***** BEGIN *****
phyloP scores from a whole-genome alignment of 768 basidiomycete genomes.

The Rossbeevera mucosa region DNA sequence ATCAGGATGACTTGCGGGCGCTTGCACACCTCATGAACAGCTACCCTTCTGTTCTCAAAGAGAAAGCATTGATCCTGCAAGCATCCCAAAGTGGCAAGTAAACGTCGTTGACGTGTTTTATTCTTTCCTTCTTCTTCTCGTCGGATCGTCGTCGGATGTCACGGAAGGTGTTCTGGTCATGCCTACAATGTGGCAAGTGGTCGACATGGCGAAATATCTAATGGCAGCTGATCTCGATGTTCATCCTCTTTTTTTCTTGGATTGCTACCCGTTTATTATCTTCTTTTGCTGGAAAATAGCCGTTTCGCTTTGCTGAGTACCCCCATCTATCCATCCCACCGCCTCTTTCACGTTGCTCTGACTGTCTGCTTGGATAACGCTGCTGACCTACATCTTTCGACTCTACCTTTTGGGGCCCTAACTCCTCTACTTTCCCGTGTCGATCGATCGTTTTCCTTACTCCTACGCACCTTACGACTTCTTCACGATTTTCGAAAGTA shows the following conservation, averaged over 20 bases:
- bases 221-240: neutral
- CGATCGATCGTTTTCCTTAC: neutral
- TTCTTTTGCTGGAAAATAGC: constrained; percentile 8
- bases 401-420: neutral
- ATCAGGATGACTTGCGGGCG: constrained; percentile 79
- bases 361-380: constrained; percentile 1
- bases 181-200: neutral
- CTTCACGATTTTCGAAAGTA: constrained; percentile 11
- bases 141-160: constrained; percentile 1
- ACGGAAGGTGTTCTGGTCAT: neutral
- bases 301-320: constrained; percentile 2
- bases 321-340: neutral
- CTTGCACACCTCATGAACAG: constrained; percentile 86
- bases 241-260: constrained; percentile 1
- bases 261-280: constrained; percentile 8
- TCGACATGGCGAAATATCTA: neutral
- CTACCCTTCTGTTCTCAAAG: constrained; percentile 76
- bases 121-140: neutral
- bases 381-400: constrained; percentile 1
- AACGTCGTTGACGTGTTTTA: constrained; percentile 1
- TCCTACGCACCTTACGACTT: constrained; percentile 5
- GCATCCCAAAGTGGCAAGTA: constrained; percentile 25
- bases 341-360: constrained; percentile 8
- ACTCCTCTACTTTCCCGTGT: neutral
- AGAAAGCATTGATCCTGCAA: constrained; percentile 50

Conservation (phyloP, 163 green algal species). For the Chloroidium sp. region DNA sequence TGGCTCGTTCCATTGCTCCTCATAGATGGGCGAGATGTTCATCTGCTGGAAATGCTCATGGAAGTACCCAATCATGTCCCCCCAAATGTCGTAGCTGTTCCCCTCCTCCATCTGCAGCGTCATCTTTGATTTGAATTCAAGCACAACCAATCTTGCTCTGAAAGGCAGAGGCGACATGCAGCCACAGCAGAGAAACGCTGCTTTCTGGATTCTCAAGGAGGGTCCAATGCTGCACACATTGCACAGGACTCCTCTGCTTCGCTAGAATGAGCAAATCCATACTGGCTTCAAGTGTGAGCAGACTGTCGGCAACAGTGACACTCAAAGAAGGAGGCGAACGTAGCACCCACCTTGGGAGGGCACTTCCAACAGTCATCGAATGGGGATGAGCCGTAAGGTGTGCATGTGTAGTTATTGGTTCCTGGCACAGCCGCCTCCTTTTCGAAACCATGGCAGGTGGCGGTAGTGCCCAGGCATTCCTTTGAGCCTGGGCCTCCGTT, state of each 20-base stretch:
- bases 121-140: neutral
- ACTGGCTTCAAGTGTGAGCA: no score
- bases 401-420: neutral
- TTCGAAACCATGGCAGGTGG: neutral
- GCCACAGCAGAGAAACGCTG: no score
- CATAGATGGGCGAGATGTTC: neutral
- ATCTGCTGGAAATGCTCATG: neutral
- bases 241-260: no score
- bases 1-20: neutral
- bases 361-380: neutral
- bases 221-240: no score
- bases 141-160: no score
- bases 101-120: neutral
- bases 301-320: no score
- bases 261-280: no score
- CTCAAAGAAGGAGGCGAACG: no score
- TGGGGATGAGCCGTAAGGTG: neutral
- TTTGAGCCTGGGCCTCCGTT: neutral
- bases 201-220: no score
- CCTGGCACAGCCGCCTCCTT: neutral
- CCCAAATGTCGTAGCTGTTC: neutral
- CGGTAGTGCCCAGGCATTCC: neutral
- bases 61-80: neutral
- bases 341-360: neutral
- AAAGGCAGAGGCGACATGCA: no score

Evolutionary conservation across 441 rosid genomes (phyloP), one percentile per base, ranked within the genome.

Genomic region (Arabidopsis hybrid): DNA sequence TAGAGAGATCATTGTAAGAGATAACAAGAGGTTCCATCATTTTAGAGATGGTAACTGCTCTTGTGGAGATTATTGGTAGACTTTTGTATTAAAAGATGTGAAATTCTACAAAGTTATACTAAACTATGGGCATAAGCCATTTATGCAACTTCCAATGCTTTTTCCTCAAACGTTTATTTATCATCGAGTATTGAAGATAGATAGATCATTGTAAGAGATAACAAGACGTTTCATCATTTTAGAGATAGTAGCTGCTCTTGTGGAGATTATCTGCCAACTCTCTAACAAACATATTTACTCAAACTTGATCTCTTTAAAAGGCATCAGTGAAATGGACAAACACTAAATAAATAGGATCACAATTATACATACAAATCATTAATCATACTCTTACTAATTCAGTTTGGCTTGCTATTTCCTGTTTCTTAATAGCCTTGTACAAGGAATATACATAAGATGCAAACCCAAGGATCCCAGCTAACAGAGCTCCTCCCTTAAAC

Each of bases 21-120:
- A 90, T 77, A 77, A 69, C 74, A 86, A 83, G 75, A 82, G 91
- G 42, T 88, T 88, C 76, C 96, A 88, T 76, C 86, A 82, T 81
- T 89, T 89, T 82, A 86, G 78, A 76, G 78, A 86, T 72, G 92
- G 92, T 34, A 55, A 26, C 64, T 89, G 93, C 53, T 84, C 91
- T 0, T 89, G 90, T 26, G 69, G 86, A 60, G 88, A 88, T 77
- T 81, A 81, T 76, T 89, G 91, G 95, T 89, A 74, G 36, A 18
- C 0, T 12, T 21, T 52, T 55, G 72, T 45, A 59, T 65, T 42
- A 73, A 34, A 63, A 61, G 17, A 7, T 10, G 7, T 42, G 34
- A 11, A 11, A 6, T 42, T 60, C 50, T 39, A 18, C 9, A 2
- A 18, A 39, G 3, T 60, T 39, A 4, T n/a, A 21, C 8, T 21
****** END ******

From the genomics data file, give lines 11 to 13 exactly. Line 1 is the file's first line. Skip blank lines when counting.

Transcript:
- bases 141-160: constrained; percentile 1
- ACGGAAGGTGTTCTGGTCAT: neutral
- bases 301-320: constrained; percentile 2